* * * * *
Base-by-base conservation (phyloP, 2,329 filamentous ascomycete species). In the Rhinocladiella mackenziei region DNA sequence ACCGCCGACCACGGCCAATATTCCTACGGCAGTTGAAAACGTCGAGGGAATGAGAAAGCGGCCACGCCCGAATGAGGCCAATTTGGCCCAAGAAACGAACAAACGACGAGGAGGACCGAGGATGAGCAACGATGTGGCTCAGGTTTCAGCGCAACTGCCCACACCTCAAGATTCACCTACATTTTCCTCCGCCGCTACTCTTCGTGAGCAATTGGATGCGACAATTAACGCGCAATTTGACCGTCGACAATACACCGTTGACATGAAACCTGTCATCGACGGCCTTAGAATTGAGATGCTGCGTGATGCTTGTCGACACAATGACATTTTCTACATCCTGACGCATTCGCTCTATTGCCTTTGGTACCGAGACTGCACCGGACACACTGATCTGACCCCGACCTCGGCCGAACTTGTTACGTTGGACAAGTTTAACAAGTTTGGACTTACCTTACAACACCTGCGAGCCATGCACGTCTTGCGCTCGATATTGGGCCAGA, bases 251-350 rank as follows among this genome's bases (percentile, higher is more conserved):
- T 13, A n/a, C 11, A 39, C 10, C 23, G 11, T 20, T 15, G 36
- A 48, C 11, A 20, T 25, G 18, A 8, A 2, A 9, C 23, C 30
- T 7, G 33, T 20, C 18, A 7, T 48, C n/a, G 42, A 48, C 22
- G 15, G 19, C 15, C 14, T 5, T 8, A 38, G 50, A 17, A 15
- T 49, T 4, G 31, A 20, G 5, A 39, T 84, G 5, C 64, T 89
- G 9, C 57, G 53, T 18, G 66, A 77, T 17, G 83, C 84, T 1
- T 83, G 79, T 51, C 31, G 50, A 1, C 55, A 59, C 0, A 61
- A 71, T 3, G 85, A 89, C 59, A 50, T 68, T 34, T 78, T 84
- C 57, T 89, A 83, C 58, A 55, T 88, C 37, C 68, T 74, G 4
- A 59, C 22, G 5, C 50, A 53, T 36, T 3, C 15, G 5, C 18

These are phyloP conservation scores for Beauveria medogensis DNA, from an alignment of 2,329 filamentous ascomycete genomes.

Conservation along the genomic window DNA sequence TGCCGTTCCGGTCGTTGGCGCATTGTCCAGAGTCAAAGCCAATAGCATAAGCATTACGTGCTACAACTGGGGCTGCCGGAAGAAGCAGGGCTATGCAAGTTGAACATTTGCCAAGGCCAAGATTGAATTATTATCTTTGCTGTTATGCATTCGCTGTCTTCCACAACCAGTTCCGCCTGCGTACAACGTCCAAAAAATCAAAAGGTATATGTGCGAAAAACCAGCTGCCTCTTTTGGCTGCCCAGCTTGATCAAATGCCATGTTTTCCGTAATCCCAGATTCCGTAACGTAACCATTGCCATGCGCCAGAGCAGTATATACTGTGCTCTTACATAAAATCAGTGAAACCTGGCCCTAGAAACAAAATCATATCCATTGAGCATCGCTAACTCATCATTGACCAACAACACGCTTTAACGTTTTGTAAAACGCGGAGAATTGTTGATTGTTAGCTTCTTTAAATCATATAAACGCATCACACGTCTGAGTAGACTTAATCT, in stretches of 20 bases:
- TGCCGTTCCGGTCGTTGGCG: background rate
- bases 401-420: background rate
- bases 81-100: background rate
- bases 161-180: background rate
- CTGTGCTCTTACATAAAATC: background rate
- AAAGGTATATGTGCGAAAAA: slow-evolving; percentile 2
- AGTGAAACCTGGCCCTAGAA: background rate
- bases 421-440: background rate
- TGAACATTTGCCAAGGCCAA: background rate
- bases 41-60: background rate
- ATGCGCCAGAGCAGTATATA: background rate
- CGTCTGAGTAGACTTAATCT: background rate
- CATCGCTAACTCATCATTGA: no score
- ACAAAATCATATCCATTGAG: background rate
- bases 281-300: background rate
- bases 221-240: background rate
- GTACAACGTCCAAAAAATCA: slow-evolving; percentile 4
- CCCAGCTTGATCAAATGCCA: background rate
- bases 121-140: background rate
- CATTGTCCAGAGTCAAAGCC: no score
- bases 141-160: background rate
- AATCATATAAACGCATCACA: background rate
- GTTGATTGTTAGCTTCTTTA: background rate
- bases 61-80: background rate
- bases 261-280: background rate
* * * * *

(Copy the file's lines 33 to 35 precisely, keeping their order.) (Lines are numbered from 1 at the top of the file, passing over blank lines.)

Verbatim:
- CATTGTCCAGAGTCAAAGCC: no score
- bases 141-160: background rate
- AATCATATAAACGCATCACA: background rate